Some glaciers and ice caps on Greenland coast could be permanently lost by 2100

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Startling findings of a new study indicate that melting of ice on Greenland passed a tipping point 20 years ago and some of its glaciers and ice caps could completely vanish by the year 2100.

The study published in the journal Nature Communications notes that some of the smallest glaciers and ice caps are not in a position to regrow any more and this effectively means that they will be lost over the next few decades. The study also indicates that the melting of Greenland’s coastal ice will raise global sea level by about 1.5 inches by 2100.

The study and its findings provide us with a much clear picture as to why some parts of Greenland are melting quickly than the other parts. Researchers behind the study note the deep snow layer that normally captures coastal meltwater was filled to capacity in 1997. That layer of snow and meltwater has since frozen solid, so that all new meltwater flows over it and out to sea. While this is bad news, scientists say it doesn’t create a panic situation as their findings apply to the comparatively small amount of ice along the coast only and not on the Greenland Ice Sheet, which is the second largest ice cache in the world.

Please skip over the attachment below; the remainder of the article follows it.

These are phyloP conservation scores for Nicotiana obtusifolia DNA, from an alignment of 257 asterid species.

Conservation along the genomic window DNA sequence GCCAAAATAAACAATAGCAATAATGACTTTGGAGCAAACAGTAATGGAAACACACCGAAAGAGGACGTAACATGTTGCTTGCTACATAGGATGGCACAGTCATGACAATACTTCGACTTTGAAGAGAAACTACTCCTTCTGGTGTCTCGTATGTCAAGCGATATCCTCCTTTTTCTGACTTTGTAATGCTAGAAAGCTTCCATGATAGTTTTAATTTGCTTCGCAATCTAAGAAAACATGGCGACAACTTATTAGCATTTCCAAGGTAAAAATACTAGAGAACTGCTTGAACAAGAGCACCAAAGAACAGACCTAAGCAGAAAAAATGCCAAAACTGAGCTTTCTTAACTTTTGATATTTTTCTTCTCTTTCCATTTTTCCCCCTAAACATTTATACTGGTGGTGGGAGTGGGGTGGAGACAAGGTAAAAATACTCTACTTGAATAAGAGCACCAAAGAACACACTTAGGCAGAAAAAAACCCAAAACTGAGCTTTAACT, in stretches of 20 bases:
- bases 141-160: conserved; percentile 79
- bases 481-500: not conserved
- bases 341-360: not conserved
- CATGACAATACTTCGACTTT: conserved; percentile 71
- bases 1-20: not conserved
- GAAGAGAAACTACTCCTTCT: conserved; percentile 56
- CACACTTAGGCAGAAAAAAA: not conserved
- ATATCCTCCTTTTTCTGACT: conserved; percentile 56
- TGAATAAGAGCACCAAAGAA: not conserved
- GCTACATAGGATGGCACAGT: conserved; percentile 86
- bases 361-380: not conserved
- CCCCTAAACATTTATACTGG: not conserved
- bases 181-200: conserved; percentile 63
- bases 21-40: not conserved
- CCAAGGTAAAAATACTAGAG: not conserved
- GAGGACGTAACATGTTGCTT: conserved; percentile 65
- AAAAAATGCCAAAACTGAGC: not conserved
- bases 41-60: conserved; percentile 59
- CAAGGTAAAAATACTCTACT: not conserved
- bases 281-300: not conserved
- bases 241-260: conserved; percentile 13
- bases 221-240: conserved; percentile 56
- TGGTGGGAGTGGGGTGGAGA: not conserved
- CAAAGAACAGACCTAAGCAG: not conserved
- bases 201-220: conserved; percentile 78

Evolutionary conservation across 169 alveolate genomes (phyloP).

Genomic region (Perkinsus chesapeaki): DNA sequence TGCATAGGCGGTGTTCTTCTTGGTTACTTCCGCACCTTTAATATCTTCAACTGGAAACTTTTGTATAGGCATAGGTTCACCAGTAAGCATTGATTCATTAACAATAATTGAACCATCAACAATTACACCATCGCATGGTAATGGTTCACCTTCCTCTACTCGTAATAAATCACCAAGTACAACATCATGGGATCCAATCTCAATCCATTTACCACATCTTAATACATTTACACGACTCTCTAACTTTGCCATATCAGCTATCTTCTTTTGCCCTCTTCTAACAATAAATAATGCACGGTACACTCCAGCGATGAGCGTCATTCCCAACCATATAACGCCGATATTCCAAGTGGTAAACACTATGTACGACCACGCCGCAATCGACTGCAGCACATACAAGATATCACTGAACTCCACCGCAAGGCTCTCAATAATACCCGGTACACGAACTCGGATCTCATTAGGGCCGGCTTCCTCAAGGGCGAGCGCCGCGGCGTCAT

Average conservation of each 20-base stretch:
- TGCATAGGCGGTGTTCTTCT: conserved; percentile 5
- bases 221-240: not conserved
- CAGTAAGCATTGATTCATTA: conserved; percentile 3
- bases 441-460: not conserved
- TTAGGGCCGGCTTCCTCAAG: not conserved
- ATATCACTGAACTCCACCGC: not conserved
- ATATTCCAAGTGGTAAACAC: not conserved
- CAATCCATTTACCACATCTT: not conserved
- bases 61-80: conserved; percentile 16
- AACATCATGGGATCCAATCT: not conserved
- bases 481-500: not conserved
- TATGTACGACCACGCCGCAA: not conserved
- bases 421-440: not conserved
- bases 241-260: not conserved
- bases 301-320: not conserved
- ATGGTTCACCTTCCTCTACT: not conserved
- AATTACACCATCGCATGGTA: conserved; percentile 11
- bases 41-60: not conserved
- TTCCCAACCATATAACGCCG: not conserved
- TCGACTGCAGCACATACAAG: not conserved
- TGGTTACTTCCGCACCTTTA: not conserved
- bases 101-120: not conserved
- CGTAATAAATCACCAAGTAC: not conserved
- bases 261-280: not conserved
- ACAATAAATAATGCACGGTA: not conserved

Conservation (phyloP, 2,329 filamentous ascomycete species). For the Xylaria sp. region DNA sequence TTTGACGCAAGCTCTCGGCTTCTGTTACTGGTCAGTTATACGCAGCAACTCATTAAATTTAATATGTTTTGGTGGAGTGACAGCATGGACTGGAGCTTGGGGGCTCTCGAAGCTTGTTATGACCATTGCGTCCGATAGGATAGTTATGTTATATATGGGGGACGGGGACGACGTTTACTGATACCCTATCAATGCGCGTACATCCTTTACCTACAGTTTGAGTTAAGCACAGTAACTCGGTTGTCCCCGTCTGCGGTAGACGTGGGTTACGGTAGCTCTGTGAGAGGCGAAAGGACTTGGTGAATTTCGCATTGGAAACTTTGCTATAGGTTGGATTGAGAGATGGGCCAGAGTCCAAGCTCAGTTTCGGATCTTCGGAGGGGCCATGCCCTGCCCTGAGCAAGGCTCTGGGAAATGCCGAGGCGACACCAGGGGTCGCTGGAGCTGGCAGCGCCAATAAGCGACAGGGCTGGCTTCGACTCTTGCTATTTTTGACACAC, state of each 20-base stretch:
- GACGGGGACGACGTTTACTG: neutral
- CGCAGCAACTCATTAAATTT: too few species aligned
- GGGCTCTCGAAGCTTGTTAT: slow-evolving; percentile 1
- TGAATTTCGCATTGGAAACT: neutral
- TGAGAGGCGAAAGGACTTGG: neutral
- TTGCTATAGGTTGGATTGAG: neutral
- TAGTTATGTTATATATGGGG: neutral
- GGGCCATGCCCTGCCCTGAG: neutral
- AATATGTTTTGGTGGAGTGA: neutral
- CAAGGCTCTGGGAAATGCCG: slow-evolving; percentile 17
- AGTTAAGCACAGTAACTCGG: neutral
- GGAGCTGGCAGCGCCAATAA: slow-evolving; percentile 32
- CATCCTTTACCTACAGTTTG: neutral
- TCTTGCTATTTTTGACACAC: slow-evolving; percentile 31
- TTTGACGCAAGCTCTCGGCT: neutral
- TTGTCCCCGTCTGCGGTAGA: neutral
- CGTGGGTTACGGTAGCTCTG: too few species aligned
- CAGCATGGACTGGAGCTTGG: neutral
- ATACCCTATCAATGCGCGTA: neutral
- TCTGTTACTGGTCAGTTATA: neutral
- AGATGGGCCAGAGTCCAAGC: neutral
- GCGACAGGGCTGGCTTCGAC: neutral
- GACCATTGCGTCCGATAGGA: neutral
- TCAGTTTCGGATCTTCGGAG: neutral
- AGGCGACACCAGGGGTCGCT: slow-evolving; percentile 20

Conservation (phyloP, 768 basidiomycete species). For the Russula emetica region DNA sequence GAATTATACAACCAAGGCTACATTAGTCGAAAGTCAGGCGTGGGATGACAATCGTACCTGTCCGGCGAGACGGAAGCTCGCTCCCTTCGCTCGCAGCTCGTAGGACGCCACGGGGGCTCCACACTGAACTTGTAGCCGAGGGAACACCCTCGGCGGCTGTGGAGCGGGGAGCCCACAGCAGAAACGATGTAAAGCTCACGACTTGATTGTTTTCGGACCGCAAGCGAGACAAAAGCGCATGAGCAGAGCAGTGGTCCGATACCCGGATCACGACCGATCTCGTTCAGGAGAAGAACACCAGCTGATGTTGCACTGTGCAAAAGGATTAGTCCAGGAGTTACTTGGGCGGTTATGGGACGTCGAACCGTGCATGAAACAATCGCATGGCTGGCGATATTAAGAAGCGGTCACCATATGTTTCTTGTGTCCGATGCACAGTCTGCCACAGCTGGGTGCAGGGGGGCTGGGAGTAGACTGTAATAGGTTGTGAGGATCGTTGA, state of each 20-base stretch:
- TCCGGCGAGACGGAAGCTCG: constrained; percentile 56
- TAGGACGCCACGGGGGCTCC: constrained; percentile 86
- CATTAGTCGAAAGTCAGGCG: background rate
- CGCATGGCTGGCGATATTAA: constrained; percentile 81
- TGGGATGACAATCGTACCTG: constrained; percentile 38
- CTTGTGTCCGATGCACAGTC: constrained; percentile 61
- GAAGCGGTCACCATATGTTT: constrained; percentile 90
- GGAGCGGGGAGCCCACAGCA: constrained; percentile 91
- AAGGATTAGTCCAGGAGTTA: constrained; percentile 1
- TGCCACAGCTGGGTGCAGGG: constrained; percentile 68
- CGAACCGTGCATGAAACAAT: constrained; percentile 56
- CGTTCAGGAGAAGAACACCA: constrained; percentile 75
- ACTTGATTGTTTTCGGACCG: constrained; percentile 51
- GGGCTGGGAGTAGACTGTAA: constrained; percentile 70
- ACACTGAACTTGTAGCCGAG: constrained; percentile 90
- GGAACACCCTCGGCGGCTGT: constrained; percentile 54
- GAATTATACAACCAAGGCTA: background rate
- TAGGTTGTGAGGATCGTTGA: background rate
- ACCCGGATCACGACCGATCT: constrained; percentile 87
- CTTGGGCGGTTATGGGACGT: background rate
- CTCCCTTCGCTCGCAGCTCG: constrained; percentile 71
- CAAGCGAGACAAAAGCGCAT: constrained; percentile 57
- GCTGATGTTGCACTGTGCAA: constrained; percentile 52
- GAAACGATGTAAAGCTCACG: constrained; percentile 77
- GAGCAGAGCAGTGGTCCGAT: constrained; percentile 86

Scientists add that these smaller ice caps and the glaciers are doomed and they will vanish over the course of next few decades. The study also points out that as the tipping point was reached in the late 90’s before warming really took off, it indicates that these peripheral glaciers are very sensitive and, potentially, ephemeral relative to the timescales of response of the ice sheet.

According to authors of the study, the problem at Greenland lies between fresh surface snow and the ice, in a layer of older snow called the firn. Normally, meltwater drains through gaps in the firn down to the ice surface, where the bottom layer re-freezes. That’s how glaciers and ice caps grow. When the firn around Greenland’s edges became fully saturated 20 years ago, it froze through from bottom to top. Since then, there haven’t been any gaps to capture meltwater, and the ice hasn’t been able to grow.

At the time, researchers couldn’t have known, because they lacked three things: a high-resolution topographic model of the glaciers, a detailed map of glacier boundaries, and a high resolution numerical model of drainage processes.

Researchers found during the course of their study that for the last 20 years mass loss has been exactly equal to the amount of meltwater runoff lost to sea. Simulations showed that a frozen firn was the most likely cause. The Greenland Ice Sheet is subject to the same danger, but to a much lesser degree than the isolated bits of ice on its edges.